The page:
Five structural shifts supporting EM debt | PGIM Fixed Income’s Hepworth

Emerging markets debt has seen better days—but even better days may lie ahead. That’s according to Cathy Hepworth, Head of Emerging Markets Debt at PGIM Fixed Income , as she explains in the following analysis, just some of the reasons why she’s in positive mood

Prior to the pandemic, emerging markets debt (EMD) was garnering a lot of interest—offering higher yields and lower correlation to other fixed income asset classes. But while subsequent underperformance has cooled investor sentiment, five structural shifts in the economic environment offer reasons to expect the asset class to heat up once again.

Cyclical headwinds turning into tailwinds


When global inflation began to rise in early 2021, emerging market central banks raised interest rates far more aggressively than their counterparts in developed markets. Now, as inflationary pressures ease, these banks have shifted into reverse, which should support emerging markets growth.

Historically, whenever the gap between emerging markets and developed markets growth has exceeded 2%, EMD has outperformed US high yield. Despite uncertainties surrounding China’s growth trajectory which is expected to be positive but muted at 4.5-5% this year, the consensus view is that emerging markets will regain their growth premium, surpassing and remaining above 2% for the foreseeable future. 

Maturation of emerging market economies


As many emerging market economies move from maturing to matured, better policy implementation, exports’ boost to growth, and current account surpluses have improved sovereign fundamentals and growth structures. This has led to increased income convergence and high domestic savings, enabling emerging markets to better withstand shocks. 

Additionally, disciplined monetary and fiscal policies have shifted debt structures toward domestic and high-quality funding. As domestic demand now plays a larger role in driving growth, these markets are less sensitive to higher rates and US dollar strength, and growth rates have started to stabilize. 

Even excluding China, emerging markets’ share of global GDP is growing on pace to overtake developed markets this year. Traditionally, commodity exports have been emerging markets’ most durable growth engine. However, many middle-income countries are moving toward higher value-added or service-oriented industries, and the demand for emerging markets’ exports should continue rising amidst tech advancements and the transition to green energy.


Over the past two decades, increasing exports and higher sustainable growth have helped to double reserves as a percentage of GDP. With improved external accounts, many emerging markets now possess vital buffers, which should reduce growth volatility and support convergence toward developed market spreads over the long term.

Solid fundamentals: lower debt-to-GDP

A surprising aspect of emerging market fundamentals is that most economies boast lower debt-to-GDP ratios than developed markets. That gap has only widened as fiscal deficits in developed markets remain historically wide—before the pandemic, the US ran the largest peacetime budget deficit outside of a recession at 4.6% of GDP, today, its budget deficit is even larger at 6.8% of GDP.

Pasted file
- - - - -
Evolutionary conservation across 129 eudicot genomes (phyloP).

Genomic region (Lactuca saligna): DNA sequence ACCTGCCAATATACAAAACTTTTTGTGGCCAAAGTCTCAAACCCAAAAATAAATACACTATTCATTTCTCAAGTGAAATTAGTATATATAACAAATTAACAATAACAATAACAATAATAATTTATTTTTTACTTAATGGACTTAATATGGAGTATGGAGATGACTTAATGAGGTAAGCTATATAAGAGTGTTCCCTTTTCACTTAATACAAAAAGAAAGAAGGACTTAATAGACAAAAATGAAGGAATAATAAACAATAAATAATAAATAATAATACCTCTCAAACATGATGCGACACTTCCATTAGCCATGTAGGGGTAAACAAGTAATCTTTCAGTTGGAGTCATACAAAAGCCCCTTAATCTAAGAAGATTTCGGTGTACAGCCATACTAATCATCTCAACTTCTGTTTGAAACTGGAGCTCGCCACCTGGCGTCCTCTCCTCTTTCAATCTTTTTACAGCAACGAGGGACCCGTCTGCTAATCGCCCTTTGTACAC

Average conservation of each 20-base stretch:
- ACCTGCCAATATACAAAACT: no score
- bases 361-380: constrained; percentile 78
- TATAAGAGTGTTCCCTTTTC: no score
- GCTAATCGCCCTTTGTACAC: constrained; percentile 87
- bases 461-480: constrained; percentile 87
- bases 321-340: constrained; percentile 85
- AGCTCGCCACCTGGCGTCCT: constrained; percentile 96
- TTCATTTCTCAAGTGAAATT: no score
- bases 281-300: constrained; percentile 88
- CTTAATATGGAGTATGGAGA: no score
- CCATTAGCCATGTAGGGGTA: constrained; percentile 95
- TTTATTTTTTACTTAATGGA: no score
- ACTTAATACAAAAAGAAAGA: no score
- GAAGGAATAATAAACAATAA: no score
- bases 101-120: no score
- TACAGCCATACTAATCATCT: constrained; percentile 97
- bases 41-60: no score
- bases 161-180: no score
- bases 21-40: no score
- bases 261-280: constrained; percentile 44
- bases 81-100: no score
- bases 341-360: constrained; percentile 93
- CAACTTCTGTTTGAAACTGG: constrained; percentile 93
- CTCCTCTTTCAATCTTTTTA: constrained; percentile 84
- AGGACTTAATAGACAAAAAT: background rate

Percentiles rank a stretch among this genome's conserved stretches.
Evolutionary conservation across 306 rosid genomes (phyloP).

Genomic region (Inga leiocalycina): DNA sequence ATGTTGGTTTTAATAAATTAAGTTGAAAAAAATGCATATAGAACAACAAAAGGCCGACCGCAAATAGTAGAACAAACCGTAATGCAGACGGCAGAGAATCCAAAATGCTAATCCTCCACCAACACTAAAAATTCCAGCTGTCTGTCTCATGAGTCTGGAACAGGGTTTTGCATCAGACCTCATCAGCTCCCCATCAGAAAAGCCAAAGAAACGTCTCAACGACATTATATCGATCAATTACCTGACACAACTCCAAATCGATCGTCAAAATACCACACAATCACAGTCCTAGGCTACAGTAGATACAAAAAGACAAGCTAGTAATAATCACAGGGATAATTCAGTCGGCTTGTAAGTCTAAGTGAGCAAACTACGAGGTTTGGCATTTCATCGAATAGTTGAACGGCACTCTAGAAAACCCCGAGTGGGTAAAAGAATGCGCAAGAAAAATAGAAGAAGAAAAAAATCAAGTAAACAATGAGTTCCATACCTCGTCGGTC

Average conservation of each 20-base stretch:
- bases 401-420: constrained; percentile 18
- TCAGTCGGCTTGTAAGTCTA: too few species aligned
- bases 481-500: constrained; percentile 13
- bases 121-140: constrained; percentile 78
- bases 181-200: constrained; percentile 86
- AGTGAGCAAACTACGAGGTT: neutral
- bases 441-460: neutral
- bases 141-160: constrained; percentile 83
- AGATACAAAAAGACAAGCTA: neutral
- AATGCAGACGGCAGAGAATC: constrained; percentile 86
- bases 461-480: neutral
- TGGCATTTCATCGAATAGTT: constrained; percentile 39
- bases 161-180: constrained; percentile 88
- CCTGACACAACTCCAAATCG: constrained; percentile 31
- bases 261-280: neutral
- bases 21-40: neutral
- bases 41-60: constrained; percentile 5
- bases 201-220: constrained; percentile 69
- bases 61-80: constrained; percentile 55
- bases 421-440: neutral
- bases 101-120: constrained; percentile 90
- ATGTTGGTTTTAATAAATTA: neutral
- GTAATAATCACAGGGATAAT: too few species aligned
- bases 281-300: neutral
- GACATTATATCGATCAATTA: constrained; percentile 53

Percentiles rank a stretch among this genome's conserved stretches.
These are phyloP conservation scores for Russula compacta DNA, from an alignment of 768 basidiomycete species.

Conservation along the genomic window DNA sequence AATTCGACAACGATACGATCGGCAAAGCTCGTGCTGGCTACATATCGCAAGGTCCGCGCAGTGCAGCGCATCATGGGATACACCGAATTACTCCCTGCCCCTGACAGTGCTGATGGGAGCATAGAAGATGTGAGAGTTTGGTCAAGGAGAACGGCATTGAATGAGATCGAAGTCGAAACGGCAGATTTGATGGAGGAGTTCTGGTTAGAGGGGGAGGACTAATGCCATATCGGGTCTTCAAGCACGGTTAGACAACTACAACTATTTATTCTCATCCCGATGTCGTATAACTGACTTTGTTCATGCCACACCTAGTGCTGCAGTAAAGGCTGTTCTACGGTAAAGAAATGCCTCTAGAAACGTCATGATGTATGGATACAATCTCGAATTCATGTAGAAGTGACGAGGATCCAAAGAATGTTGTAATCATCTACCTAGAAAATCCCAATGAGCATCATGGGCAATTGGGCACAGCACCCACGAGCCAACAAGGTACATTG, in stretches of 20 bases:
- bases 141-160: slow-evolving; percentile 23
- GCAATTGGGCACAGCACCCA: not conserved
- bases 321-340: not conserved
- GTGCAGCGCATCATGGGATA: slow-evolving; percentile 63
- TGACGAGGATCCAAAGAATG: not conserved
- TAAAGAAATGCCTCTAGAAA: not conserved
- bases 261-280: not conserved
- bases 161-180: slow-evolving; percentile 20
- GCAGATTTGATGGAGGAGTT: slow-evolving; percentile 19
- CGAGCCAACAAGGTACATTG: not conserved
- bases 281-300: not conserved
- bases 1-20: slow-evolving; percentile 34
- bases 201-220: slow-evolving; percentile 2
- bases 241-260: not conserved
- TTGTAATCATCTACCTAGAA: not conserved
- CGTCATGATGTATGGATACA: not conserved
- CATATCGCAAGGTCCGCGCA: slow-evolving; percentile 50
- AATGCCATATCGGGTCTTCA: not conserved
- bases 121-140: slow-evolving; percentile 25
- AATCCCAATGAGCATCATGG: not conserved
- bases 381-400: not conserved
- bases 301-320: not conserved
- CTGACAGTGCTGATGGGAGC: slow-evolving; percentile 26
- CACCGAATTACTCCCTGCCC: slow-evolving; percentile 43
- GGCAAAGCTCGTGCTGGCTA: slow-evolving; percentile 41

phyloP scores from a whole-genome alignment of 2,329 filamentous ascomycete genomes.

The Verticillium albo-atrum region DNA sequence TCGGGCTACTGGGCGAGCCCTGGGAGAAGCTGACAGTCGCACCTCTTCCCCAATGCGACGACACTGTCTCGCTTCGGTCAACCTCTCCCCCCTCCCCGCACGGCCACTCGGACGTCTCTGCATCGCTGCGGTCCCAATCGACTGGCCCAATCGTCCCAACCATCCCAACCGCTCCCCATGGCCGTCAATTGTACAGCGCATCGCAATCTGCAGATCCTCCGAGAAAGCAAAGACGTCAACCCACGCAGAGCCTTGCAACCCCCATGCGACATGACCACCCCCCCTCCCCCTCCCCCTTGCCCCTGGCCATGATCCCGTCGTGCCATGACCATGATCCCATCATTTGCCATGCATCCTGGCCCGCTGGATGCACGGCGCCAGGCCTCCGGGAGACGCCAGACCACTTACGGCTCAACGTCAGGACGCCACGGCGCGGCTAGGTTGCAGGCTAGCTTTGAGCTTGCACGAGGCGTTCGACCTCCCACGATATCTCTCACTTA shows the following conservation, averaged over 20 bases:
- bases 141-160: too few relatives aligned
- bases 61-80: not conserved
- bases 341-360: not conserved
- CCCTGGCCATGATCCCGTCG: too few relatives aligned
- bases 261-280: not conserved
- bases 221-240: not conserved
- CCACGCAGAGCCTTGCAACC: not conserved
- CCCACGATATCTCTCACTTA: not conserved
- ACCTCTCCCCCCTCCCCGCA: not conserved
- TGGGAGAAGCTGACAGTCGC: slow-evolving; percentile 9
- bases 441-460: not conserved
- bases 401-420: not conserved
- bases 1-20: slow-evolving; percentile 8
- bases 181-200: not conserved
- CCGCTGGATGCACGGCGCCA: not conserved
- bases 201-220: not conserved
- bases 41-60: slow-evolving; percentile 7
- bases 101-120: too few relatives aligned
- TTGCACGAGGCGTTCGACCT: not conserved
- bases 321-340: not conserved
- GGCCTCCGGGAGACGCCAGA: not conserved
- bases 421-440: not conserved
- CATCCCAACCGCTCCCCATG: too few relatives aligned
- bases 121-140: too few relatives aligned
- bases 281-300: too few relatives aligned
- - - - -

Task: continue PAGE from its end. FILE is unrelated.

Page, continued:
More favorable demographics

While aging demographics and slower labor force growth weighs on economic growth across developed markets, younger, growing populations across emerging markets could support growth for decades. The rising middle class within emerging markets drives domestic demand for goods, services, and financial assets. This trend creates a captive buyer base for local sovereign debt, fostering a virtuous cycle of improved funding and reduced sensitivity to external shocks. 

The great power competition


Finally, competition between the US and China is creating geopolitical realignment, with both countries vying for influence in emerging markets, particularly the global south. Global supply chains are moving away from a singular focus on efficiency and lowest cost producers, instead forging geopolitical alliances to source critical goods, such as semiconductors, EV batteries, pharmaceuticals and minerals.

Only five years ago, China accounted for almost 20% of US imports. Now it is below 15%, with Vietnam, South Korea, Taiwan, India, and other emerging markets gaining in share. Over time, “nearshoring” plans will likely consolidate more upstream production in non-China trade partners located primarily in emerging markets.

Opportunities abound


The carry from EM debt alone is enough to generate attractive returns, and mild spread tightening and/or declining core developed markets bond yields could raise total returns to double digits. 

The setup is particularly constructive for emerging markets hard currency—particularly in a mix of BBB/BB issuers across EMD sectors and in select sovereign distressed issuers—against a backdrop of moderating growth and inflation. We continue to favor Mexican quasi-sovereigns, Middle Eastern and Indonesian sovereigns and quasi-sovereigns, and Romania. This cohort is fundamentally solid, offers high yields, and should benefit from the tailwinds from infrastructure investment and nearshoring— particularly Mexico. Local market performance will need to see stabilization in core rates before domestic yields meaningfully decline. 

Following years of underperformance, EMD is poised to outperform other fixed income assets. Headwinds from sharp increases in inflation and interest rates, U.S. dollar strength, and slower growth are now reversing course. Considering the structural shifts, current valuations for EMD may not fully reflect the upside potential.


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